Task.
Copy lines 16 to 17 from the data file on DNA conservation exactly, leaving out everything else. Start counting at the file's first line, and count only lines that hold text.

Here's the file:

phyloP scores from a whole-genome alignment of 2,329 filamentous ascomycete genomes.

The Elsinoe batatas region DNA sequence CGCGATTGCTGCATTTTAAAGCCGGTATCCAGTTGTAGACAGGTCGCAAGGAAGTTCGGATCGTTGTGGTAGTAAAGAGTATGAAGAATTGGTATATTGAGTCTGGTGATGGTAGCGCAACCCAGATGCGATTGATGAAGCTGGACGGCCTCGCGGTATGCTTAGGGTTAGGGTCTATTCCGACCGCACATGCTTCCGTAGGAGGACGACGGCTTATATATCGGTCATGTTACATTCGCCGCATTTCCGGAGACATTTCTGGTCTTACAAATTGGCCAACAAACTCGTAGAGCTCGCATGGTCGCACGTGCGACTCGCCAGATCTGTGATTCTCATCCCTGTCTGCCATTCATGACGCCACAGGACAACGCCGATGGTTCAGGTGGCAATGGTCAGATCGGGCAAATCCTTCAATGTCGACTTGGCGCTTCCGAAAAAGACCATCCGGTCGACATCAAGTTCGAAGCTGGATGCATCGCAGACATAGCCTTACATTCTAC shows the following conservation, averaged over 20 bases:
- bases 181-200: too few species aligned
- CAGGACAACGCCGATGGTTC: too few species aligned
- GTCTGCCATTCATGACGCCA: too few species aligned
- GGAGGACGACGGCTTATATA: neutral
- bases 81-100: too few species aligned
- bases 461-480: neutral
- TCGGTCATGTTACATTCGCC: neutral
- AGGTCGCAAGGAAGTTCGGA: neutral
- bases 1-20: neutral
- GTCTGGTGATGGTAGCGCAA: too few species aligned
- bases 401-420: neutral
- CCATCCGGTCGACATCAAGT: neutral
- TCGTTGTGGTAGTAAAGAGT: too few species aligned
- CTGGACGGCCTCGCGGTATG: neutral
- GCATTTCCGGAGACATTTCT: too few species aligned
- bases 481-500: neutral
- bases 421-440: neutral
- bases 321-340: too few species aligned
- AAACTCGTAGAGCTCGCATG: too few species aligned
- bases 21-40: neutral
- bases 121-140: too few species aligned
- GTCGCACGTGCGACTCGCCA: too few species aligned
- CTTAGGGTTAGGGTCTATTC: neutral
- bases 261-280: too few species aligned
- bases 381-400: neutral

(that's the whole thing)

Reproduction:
- CTGGACGGCCTCGCGGTATG: neutral
- GCATTTCCGGAGACATTTCT: too few species aligned